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TRIS DeROMA/Monitor
County Councilor Chris Chandler listens to the Department of Energy’s Environmental Management, Los Alamos Field Office Manager Doug Hentze speak Jan. 9 about the status of the chromium plume in Mortandad Canyon.
Officials provide chromium update

County officials and officials from the Department of Energy’s Environmental Management, Los Alamos Field Office told county officials during a Jan. 9 presentation that a chromium plume under Mortandad Canyon does not pose a threat to Los Alamos County’s drinking water supply.

Four drinking water wells closest to the chromium plume are tested quarterly, according to Department of Public Utility officials.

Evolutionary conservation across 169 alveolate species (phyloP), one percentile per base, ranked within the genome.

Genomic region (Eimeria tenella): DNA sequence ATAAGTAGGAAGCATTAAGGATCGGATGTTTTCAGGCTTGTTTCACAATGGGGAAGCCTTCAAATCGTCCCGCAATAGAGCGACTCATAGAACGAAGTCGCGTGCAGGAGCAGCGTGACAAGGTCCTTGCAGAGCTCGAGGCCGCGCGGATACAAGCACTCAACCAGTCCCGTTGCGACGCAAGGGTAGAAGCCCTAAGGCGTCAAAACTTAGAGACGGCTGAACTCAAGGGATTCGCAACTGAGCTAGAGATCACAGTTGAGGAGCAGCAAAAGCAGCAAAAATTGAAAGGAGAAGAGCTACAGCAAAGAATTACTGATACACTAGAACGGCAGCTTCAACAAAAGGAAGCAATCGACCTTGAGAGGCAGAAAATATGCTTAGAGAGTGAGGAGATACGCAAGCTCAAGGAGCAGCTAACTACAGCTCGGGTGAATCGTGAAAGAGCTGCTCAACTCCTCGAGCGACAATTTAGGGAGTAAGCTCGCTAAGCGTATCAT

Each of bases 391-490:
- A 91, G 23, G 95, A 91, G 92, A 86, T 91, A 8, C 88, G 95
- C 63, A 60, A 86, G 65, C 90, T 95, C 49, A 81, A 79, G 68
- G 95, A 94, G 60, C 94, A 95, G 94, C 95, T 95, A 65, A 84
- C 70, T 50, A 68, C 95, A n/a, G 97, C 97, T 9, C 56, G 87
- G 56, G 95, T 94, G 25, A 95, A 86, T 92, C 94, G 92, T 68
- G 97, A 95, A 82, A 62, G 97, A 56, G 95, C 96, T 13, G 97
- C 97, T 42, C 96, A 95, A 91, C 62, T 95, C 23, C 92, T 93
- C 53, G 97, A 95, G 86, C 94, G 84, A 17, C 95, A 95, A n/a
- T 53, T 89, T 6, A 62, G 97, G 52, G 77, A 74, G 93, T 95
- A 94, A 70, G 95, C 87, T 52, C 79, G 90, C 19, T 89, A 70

“As of yet, we have seen nothing  above background in any of those wells,” Los Alamos DPU Manager Tim Glasco told the council.

Glasco also said that even before 2005, for at least 25 years, the DPU has had a cooperative agreement with the Los Alamos National Laboratory and the Department of Energy to test all of the drinking wells annually.

“We meet all federal and state drinking water standards. So, by definition, our drinking water supply is safe,” Glasco said.

The Environmental Protection Agency defines a part in this case as one drop of water in 1 billion drops of water, about what an average swimming pool contains. The acceptable state limit for chromium is 50 parts per billion. The federal standard is 100 parts per billion.

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